Shinichi, a high school student, is our unlucky protagonist though, in which a parasite alien has difficulty getting into his brain and instead burrows into his hand. This results in Shinichi still maintaining control of his brain while his hand now has a mind of its own, possessed by the alien he names Migi.
Now other aliens—known as Parasites—have come down and started taking human hosts so they can feed. Shinichi and Migi now need to help each other to survive as they are both hunted in this unusual invasion.
A good series, it is more of a "what you see is what you get" story. Violence and gore abound in this series and it doesn't get any deeper than the idea of two people who should be enemies work together to survive and possibly become friends. That isn't a bad thing. Not every anime has to be deep and layered. It tells a good story that won't be expanded upon here because of spoilers, and if violence is your thing, this series has tons of it. If you like your horror a bit more on the action/thriller side, then give this show a watch.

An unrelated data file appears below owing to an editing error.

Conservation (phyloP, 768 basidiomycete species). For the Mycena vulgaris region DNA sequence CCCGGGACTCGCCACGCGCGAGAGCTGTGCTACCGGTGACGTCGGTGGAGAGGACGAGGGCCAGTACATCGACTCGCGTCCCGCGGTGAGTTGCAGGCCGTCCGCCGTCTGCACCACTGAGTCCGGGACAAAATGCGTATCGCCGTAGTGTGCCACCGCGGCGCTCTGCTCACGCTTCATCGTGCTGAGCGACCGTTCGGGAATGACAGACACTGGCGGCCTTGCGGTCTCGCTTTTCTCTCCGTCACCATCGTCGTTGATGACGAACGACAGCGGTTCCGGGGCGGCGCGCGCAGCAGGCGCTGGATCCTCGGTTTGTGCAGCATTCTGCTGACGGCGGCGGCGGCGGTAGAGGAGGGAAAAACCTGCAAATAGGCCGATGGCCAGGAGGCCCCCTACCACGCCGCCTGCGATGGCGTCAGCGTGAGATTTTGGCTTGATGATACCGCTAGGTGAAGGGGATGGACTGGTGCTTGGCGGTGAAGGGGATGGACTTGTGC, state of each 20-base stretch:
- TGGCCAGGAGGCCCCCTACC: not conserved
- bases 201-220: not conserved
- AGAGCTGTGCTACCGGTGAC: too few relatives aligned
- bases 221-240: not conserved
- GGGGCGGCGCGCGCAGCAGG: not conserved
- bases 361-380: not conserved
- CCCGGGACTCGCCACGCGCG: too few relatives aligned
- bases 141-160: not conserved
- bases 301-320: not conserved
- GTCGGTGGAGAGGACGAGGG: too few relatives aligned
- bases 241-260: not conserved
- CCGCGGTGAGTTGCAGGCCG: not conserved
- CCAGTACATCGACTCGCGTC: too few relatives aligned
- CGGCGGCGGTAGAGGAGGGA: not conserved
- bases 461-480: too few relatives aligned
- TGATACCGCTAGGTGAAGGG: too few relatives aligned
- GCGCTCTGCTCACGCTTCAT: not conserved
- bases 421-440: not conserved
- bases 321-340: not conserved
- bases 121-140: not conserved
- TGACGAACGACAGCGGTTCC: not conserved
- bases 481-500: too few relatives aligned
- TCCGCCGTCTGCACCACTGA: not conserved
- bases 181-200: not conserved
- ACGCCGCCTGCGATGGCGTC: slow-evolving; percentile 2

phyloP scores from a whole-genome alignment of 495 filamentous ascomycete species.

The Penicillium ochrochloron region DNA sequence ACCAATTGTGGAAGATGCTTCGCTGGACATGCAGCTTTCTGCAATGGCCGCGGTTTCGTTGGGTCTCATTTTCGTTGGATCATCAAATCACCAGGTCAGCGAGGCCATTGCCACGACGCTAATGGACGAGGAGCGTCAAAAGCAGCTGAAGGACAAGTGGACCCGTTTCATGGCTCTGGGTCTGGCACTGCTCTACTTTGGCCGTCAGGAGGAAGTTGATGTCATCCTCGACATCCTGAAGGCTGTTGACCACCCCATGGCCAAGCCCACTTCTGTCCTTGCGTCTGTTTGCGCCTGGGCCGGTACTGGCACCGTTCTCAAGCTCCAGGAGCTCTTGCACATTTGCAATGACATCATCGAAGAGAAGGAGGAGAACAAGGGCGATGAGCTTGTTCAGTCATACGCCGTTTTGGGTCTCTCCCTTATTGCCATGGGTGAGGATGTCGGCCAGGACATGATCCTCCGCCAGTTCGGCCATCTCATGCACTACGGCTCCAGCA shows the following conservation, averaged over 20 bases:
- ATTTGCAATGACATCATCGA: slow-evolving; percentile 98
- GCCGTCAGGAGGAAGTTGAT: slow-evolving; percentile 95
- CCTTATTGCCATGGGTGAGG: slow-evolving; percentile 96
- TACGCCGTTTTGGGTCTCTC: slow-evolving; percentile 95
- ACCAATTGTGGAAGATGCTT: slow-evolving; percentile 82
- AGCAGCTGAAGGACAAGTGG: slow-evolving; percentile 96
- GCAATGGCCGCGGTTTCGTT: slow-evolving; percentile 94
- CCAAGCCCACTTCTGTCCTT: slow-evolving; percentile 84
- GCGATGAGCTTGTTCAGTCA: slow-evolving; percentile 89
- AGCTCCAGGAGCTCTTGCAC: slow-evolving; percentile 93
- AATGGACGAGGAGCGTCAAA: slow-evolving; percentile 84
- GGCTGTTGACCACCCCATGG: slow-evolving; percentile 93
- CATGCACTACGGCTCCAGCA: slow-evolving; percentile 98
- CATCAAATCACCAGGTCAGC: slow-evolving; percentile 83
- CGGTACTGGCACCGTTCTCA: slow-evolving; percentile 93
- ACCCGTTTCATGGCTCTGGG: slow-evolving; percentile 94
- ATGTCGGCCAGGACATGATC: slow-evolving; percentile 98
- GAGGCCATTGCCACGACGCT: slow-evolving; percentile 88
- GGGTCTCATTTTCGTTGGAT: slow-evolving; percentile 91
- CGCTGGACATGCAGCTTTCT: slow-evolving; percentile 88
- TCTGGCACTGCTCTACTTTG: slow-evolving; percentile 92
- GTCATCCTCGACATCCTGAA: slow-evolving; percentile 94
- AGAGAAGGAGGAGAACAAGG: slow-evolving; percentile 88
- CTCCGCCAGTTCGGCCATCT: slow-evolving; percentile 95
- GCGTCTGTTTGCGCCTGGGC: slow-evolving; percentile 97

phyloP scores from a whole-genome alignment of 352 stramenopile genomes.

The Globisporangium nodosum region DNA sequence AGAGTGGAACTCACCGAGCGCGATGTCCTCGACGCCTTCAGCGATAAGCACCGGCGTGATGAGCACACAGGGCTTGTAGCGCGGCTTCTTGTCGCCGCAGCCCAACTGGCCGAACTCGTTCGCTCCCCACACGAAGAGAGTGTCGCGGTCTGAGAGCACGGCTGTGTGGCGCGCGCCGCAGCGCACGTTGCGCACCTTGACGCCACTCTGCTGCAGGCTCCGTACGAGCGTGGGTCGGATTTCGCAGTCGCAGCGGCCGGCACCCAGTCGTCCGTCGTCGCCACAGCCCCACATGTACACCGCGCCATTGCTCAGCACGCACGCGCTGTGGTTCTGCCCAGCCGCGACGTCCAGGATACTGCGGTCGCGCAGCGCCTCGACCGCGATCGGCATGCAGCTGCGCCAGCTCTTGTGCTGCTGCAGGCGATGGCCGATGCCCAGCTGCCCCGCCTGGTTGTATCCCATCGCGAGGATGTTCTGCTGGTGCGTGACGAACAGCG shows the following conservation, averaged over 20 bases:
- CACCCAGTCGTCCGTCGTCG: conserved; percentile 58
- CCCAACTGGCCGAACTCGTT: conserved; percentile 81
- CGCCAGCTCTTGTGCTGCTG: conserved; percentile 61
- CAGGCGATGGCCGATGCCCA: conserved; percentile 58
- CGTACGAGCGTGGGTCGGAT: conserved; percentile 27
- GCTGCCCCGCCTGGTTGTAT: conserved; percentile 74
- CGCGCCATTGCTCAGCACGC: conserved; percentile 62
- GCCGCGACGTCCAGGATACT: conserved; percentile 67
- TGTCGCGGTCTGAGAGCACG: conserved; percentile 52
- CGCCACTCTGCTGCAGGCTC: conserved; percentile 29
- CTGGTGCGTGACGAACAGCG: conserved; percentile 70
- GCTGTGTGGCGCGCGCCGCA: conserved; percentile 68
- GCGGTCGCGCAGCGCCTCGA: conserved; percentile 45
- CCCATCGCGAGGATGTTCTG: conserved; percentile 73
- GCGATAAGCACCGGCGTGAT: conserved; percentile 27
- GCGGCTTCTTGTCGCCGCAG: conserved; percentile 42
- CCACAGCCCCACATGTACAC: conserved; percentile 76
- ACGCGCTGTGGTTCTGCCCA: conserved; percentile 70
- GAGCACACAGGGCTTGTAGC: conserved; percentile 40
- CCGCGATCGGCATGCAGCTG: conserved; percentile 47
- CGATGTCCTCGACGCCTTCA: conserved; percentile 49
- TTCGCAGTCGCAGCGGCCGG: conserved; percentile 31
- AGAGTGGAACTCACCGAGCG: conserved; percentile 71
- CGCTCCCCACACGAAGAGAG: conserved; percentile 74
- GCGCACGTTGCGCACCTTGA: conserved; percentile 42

What's going to kill you: Everyone, but namely your waifu.
In anime there seems to be an obsession with making school-aged children kill each other. Future Diary is one of those series. 14 year old Yukiteru has an imaginary friend called Deus, who offers Yuki a chance to change his life. Yuki has been keeping his diary in his phone and Deus—who it turns out is the actual God of space and time—grants his phone the ability to tell the future via diary entries as if he had written them himself. However, the final entry predicts his death.
Deus, as it turns out, granted future predicting diaries to a number of people. Now they must use their diaries to prevent their predicted deaths and to ensure there is only one survivor. The catch? Yuki's new girlfriend Yuno is also a diary holder, and will let absolutely nothing keep her and Yuki apart. Not even Yuki himself.